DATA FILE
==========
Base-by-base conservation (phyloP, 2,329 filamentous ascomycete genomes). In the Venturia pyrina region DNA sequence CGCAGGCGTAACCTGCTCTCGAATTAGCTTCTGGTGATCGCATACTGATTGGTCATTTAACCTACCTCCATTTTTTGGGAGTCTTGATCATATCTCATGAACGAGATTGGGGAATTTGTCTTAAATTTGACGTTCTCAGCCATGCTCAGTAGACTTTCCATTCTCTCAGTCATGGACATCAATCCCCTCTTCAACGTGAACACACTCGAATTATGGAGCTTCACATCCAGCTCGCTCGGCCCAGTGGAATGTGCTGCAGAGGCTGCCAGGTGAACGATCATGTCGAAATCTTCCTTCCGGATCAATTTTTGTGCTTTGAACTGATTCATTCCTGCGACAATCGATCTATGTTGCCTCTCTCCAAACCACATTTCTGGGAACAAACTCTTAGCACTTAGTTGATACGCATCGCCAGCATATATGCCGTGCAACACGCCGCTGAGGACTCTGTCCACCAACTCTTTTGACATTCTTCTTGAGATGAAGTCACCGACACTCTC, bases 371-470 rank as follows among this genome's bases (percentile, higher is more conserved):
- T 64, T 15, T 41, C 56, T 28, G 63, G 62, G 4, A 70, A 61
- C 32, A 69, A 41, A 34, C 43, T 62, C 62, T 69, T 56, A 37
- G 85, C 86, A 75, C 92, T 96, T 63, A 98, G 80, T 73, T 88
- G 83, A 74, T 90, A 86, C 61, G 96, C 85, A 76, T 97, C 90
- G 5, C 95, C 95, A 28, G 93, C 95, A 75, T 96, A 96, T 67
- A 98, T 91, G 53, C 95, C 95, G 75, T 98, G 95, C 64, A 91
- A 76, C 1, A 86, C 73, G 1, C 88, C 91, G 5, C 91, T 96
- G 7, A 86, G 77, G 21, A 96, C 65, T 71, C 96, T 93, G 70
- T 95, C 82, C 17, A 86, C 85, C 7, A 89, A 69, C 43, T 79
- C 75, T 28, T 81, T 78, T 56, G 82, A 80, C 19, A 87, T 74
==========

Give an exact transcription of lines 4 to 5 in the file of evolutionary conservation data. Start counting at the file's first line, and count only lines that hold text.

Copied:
- G 85, C 86, A 75, C 92, T 96, T 63, A 98, G 80, T 73, T 88
- G 83, A 74, T 90, A 86, C 61, G 96, C 85, A 76, T 97, C 90